As soon as I got out of the hospital, I broke into a sprint. I coursed through alleys, streets, and roads. Cars were filling up the place, people walking to and fro. How many of these people would look at me and remember me? No one would. We live in a world of patterns and blur that none and sometimes no one leaves a mark on our lives. Are we bothered by this? Most of us are not. We're content in being shadows, casted, and then gone.
We live in the safety of routine. We are selfish because we don't take in the world. We don't take see how wonderful the skyline is, because all we see is the red and green lights in the intersection.
A few hours of running, I found myself at top of the N-Tower, looking at a sunset, and the city lighting up.
I repeat those words as I reached 3033. My mother was gone. All I found was Jongdae sipping coffee from a golden cup, beside an atrocious machine of sorts.
"No, douche. We're living."
9. run through seoul
By the time I realized what I was into, I was already strapped to another man at my back, flying at 15,000 feet high. Instead of wearing a green hospital gown, Jongdae waved at me in a blue over-all, grinning crazily.
“WE ARE GOING TO DIE.”
“IDIOT I KNEW THAT ALREADY”
“I WAS NOT SUPPOSED TO DIE THIS SOON”
“IDIOT YOU ARE STILL GOING TO DIE ANYWAY,” his last words were drowned by the blast of wind from the hatchet opening up. His tandem partner jumped, Jongdae screaming into oblivion. I felt a tug toward the same direction, a thumb waving across my face. Before I could have grabbed a pole for safety, I was already free-falling 200 kilometer per hour.
The first thing I see was the blue sky. It felt so vast and overwhelming. Then I tumbled into the proper position, facing the Earth. Everything looked so little, I could cover a town with my finger.
I could be little, but I could do so much.
6. free fall
Jongdae has been coughing continuously through-out the flight. His assistant’s face was painted with sheer worry; I pretended not to notice. The first rule he established the day we decided to make the most of our remaining days was how we were not going to talk about our remaining days. This includes zero discussion of our sickness, or on how much more time is left until our dues.
I would be lying if I told you I didn’t think about it at all. We were two people whose lives have been decided when to end, and you’d think neither would have fear looming inside of them? I could not speak for Jongdae, if I were to judge, he’s better at hiding his C better than mine. He constantly smiled, laughed, and was always filled with some sort of joy - though he looked a little sinister. I was happy, yes, but it wasn’t easy to cover up the fact that I know that I only have a few months, or even weeks to live.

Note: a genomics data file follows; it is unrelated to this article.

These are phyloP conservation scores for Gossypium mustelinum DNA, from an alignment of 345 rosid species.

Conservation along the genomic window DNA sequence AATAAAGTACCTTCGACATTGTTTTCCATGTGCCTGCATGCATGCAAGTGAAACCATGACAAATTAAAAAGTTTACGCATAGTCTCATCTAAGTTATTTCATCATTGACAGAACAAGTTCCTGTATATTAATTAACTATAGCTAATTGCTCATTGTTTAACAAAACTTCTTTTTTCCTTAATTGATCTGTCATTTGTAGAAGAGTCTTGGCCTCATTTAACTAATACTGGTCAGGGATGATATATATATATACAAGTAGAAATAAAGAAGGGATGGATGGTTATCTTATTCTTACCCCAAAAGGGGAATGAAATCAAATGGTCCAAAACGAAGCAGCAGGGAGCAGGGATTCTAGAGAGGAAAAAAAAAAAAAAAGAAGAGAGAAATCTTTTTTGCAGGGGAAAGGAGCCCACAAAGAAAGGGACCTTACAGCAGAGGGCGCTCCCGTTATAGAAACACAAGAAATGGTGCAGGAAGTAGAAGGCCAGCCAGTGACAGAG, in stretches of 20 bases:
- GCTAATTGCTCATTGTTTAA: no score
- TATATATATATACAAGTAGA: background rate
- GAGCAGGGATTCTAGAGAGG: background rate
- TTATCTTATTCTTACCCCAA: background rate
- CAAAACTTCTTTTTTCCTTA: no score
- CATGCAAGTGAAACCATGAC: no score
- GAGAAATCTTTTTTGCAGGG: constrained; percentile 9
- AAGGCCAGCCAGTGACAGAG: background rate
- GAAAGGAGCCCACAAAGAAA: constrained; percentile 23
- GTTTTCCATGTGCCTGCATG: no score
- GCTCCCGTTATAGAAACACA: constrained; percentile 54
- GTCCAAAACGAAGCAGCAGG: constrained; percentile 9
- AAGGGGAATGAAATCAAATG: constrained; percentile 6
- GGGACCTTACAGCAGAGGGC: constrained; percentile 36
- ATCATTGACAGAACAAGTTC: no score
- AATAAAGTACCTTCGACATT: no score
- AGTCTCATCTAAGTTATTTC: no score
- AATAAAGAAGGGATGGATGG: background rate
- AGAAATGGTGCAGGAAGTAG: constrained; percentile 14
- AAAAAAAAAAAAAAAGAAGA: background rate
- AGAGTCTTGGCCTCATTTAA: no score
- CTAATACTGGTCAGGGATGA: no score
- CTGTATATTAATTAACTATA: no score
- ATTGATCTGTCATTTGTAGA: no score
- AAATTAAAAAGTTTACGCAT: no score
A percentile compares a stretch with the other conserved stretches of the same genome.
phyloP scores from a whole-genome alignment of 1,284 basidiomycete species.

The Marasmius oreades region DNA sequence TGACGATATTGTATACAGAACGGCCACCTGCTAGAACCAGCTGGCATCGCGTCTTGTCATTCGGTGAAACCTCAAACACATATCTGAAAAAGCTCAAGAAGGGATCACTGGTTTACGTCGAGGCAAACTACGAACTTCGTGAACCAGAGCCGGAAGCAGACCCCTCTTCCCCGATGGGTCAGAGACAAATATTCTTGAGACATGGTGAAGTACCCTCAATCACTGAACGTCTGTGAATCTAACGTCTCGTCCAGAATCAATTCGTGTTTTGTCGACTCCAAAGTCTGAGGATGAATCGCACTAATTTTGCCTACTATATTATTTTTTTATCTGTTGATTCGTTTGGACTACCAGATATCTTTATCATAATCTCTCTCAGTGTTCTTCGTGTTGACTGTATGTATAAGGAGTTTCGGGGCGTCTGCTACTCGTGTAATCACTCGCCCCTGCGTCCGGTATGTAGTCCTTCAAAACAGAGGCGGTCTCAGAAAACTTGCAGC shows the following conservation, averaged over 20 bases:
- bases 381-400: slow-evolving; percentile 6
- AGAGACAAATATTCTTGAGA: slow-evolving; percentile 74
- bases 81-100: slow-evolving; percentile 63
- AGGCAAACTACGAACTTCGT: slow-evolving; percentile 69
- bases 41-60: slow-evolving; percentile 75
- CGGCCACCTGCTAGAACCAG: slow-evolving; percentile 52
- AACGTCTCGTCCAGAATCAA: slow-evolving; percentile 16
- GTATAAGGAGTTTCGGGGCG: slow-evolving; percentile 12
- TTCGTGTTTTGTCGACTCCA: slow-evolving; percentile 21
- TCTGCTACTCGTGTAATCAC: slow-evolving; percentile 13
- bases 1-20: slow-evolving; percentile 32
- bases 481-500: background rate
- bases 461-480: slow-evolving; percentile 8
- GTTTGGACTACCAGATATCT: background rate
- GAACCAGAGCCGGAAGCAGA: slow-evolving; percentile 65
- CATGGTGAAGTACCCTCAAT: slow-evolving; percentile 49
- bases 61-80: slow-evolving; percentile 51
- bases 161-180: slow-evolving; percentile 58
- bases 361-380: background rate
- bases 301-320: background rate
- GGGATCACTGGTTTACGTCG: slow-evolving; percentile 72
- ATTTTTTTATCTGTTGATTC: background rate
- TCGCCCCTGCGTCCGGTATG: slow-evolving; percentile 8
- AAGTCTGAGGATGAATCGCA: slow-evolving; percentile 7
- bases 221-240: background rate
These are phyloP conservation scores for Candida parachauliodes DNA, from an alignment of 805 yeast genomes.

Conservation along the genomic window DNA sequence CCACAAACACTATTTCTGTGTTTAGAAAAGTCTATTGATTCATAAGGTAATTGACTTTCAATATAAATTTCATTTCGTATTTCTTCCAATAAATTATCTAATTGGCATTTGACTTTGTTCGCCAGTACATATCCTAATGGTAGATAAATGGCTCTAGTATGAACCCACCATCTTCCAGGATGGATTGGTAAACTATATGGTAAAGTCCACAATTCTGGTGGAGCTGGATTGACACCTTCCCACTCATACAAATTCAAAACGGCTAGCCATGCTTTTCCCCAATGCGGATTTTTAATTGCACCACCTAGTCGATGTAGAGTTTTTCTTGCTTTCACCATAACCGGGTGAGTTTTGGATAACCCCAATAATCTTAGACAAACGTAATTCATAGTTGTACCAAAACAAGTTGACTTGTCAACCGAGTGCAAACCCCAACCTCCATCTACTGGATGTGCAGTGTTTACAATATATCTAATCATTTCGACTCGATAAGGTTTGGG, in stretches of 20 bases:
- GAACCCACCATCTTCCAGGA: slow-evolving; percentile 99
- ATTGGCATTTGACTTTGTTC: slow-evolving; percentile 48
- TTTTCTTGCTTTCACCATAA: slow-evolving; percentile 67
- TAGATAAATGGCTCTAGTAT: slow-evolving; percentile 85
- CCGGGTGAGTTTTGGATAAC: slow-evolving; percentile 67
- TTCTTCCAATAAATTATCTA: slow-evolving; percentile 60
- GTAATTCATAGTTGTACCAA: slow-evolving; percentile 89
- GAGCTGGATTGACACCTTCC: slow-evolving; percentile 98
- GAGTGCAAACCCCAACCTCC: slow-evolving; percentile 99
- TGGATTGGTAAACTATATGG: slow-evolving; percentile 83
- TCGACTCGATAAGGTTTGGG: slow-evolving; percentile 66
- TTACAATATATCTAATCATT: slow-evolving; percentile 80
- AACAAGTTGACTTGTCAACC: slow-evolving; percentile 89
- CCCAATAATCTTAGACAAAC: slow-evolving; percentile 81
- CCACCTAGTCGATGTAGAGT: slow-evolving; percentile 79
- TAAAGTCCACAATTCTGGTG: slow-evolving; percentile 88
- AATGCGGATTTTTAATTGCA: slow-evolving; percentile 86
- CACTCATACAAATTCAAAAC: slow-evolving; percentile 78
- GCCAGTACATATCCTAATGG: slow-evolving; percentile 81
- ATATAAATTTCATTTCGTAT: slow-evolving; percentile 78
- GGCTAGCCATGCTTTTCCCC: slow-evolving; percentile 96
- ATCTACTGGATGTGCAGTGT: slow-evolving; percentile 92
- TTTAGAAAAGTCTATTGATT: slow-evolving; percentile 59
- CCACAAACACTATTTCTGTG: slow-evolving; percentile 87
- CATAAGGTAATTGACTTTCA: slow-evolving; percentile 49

I wasn’t afraid of dying. I was afraid of leaving. Perhaps that was the difference between me and Jongdae. He doesn’t have anything to leave.
Visiting Japan was one of the best points of my life or what remained of it. The place was great, the food was nice, the people went on their lives not minding me. I have always dreamed of going to Japan as a kid, after watching tons of anime while I ate breakfast. Japan felt picturesque, gardens minutes away from busy streets, peace in between the bustling traffic and business. A great part of the week I spent going around Tokyo was used trying to figure out where I was going and where I was coming from. One time, I’ve been going around circles, I was quite sure at one point I was going through an exit nearest to the Tokyo Tower, apparently I wasn’t. I was still stuck on the same subway station.
The Tokyo Subway station is one of the busiest stations in the world. If you ever have been in a club in Gangnam, that’s what it feels like being lost in there. Just instead of EDM tunes vibrating through speakers, hurried shuffle of feet would be your beat. No one would hear you, and everyone would just proceed on walking towards their destinations while you look around, lost.
It’s difficult when you know where you want to go, but you can’t seem find the way to go there.
“Where have you been?”
Jongdae shouts in Korean as he dragged me out of the station. We were supposed to meet at the tower a few minutes ago to complete one of our tasks. That morning, we decided to take separate ways when we couldn’t decide if we should go to a gyoen, or spend the day at Disney Sea. His assistant shows up, handing me a Minnie Mouse ribbon shaped bucket filled with chocolate popcorn which I politely declined. I was wearing one of my best suits - one I borrowed from Jongdae and the bucket did not complement it well.
What didn’t complement what I was wearing as well was the box Jongdae pushed me to sit in. As well as the wooden acoustic box his assistant seemingly grabbed out of nowhere, and Jongdae’s clear cased guitar. He waves our list in front of my face, and sits in front of a folder in my lap. He crosses out number 7 deliberately, as I tried to process what was going to happen next.
7. sing in front of hundreds of people
“How much of your life do you spend worrying?” he asks me, swirling his wine nonchalantly.
“For someone as rich as you, worrying is probably not even in your dictionary. “ I watch Jongdae swirl his glass again as he sits opposite me in his own private jet. We’ve been running through countries, now we are on the way to another. This adventure of sorts has been going on for at most two weeks, but as I coursed through my Facebook newsfeed last night before I went to sleep, it felt like I missed two decades in Seoul time.